The Freedom to do what? Here's something closer to Freedom: after a week's stay in the family cabin, Atwood's Narrator abandons the three city slicker friends who've accompanied her. While her friends return to town, Narrator declares, "There are no longer any rational points of view," and slips into an extended forest reverie that comprises the last eighth of the book. During this period she summons and speaks with her dead parents, digs a burrow near the woodpile and sleeps inside it naked, and basically reverts to an animal-or-Nell-like state. Ms. Atwood gives her thoughts like these:

"I stay on the bank, resting, licking the scratches; no fur yet on my skin, it's too early."

"From the lake a fish jumps.
An idea of a fish jumps."

"I'm ice-clear, transparent, my bones and the child inside me showing through the green webs of my flesh, the ribs are shadows, the muscles jelly, the trees are like this too, they shimmer, their cores glow through the wood and bark."

"I lean against a tree, I am a tree leaning."

"I am not an animal or a tree, I am the thing in which the trees and animals move and grow, I am a place."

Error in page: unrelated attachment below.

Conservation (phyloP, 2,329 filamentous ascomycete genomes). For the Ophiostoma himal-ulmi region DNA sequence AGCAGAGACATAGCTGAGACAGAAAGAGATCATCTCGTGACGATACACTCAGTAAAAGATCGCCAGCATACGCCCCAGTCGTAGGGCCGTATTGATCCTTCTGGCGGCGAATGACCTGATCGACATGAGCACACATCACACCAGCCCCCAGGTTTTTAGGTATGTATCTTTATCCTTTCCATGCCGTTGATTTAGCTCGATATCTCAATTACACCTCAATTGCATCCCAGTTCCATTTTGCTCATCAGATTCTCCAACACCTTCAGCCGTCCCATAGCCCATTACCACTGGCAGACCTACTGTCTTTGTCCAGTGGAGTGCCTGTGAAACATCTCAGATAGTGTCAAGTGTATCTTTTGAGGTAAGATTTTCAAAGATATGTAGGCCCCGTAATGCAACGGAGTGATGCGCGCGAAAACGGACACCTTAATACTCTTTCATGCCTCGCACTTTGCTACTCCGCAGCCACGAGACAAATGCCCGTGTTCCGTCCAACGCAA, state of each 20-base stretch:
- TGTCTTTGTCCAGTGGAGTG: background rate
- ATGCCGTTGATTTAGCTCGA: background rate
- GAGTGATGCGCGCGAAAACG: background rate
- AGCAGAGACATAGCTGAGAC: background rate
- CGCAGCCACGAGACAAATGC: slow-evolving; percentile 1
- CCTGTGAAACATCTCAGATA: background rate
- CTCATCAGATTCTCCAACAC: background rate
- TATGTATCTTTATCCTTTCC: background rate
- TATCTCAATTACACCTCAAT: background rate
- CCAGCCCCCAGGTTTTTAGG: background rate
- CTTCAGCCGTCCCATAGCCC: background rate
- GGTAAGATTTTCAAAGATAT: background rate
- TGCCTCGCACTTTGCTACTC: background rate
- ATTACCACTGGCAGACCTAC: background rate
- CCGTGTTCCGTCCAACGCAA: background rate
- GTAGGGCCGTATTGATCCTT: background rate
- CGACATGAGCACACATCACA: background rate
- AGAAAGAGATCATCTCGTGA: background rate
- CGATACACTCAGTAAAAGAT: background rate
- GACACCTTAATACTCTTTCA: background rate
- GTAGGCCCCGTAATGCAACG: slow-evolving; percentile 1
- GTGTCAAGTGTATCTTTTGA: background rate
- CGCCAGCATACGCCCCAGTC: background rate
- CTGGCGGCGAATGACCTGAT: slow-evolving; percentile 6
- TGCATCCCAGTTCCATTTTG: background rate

What I get from stuff like this, beyond the gnarled perfection of its construction, is Atwood celebrating her Freedom as a writer. We live in a world full of unpaid Web writing, where people who can publish whatever they want nevertheless often sound like they're churning out ad copy or auditioning for Entertainment Weekly--I do not exempt myself! With Internet Freedom ours for the taking, why do we not all make observations like "I am the thing in which the trees and animals move and grow, I am a place"? The last eighth of this book is WEIRD, punctuated but WEIRD, and we should seek observations like these, that defy normal linear thought, on a daily basis. They further life and are the antidote to endless healthcare debates.

Or abortion debates; this book is also about abortion, partly. (As if you needed more incentive!)

By celebrating Freedom, I'm not saying I necessarily want to read your "creative" and deeply-felt free verse online, especially if the words are grouped into weird shapes. Atwood, who realizes she can write whatever she wants, gets away with these flights because she also crafts such compelling sentences and articulates such an unforgettable vision. Likewise, Atwood's Narrator doesn't just meld her body to the woods on a whim. She's the only one of her friends who knows how to fish, navigate the forest, forage for food, etc. Her skill set gets her through; her craft enables her Freedom.